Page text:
The Havasu Falls area of the Grand Canyon will be closed for the foreseeable future. On Friday, July 14, the area was closed due to monsoon storms in Arizona that led to two waves of flash flooding. As a result of the flooding, 200 tourists were forced to be evacuated from the area.
The tourists were moved from a campground between Havasu Falls and Mooney Falls about two miles to the village of Supai, Arizona, according to Havasupai Tribal Council spokeswoman Abbie Fink.
Fink added that the area is expected to “remain closed for 7 to 10 days,” via USA TODAY.
The monsoon season generally runs through August.
“Flash flooding can occur without warning and without any rain where you are hiking,” a website for those with plans to visit Havasupai Campground says. “If you hear the flood waters approaching or if you are caught in a rainstorm, climb to high ground immediately and wait until it clears. Do not enter the narrow part of the canyon where you might not be able to climb the canyon walls in the event of an unexpected flood.”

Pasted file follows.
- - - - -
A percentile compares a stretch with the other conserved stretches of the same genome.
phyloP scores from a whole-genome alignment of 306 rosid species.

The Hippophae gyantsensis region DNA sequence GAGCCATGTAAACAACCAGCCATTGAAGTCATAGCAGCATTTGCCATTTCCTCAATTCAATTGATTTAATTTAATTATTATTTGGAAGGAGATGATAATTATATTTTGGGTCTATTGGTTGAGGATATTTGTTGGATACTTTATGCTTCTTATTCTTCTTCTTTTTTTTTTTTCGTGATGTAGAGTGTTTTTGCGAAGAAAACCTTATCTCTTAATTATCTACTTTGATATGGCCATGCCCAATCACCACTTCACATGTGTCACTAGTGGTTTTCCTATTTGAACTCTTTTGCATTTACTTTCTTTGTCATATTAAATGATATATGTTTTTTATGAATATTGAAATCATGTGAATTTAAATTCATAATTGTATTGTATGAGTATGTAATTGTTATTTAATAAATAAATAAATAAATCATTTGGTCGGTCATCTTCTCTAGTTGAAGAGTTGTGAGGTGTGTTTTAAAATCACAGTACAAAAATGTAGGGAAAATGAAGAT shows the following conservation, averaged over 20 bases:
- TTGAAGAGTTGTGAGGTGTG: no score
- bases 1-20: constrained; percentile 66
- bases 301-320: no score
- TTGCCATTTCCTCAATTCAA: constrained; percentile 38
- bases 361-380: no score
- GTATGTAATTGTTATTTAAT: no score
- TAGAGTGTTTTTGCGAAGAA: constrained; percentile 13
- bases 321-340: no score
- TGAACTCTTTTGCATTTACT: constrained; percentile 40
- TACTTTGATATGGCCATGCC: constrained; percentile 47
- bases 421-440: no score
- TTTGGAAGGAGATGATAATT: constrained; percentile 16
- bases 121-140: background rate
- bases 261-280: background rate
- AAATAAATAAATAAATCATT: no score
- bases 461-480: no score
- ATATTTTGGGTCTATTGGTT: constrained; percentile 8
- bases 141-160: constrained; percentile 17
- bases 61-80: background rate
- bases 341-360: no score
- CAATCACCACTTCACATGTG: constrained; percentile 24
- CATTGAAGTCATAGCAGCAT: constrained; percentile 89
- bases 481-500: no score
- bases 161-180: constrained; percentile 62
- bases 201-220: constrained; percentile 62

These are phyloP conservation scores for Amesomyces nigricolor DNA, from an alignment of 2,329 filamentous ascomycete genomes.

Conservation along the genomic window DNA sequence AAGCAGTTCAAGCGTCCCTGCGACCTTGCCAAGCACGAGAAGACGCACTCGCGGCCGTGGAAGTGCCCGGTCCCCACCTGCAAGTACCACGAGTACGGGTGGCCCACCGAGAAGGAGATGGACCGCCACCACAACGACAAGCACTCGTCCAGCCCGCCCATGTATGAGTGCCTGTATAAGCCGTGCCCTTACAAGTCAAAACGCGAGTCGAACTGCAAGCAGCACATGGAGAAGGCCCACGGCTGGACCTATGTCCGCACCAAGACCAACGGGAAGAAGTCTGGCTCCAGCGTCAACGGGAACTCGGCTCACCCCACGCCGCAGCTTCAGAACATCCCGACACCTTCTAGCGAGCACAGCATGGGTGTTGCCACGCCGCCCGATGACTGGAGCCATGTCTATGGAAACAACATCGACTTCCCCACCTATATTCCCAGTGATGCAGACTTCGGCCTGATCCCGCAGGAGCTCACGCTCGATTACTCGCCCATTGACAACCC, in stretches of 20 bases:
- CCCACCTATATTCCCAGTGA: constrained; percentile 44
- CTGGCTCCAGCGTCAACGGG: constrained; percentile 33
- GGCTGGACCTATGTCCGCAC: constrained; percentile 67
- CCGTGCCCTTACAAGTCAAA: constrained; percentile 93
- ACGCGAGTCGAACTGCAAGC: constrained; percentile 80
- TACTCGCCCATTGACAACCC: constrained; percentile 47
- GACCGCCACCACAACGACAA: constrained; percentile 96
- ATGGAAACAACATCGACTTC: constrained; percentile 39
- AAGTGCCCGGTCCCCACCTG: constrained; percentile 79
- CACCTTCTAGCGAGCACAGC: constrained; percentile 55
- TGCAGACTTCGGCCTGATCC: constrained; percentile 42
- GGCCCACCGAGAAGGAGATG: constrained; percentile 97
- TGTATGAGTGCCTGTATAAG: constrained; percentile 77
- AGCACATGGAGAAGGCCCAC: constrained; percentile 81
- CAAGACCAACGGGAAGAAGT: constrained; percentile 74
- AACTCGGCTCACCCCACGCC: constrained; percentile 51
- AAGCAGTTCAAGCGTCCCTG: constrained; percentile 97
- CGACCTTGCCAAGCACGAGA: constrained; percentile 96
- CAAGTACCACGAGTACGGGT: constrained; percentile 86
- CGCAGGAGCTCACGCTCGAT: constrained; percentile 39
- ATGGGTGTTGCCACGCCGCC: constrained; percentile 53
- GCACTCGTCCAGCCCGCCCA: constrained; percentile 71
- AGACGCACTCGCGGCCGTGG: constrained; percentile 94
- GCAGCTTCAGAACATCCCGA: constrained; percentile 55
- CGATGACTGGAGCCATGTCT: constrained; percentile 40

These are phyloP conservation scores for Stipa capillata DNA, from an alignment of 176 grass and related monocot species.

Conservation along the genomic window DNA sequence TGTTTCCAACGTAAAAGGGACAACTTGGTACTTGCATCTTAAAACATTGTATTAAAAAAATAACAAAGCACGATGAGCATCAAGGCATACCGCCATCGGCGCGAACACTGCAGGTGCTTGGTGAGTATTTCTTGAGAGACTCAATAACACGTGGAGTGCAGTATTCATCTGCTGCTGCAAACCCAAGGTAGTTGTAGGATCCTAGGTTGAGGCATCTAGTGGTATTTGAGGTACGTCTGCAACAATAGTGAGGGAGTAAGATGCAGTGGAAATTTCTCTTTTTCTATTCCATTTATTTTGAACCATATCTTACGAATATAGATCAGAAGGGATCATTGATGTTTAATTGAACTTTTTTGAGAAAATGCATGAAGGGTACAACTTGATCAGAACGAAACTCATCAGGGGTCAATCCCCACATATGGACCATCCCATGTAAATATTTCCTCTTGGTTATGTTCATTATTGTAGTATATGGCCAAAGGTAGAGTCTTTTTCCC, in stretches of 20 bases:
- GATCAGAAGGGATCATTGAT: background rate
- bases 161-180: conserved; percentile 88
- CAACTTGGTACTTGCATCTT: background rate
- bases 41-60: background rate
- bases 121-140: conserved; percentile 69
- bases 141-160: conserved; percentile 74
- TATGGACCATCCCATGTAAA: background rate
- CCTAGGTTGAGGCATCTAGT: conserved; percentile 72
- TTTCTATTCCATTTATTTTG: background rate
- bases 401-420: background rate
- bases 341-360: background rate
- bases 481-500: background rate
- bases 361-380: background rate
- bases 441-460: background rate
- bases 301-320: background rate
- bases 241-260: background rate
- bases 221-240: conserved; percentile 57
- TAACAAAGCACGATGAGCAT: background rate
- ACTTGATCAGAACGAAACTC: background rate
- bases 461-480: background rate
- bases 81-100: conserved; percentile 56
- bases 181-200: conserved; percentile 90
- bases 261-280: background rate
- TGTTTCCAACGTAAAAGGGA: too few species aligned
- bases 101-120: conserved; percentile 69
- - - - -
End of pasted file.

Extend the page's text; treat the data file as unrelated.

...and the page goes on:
Those visitors who were forced to evacuate the area will reportedly have the opportunity to rebook their trips to Havasu Falls. Evacuess are also having breakfast provided by Grand Canyon Caverns, a hotel near the area’s trailhead, and they are able to use the showers and telephones.
So while it is an unfortunate situation all around for those who were visiting the area, it’s great to see the Havasupai Tribal Council and hiking community has come together to make sure no injuries occurred.
“The hiking community has me speechless,” hiker Brian Volk wrote in a Facebook post. “Some of the hikers who went through the ordeal last night are offering to stay and help, rather than be evacuated. Imagine scrambling in fear for your life, losing your wallet, clothes, packs, sleeping in cramped conditions with only the clothes on your back. Then offering to stay and help.”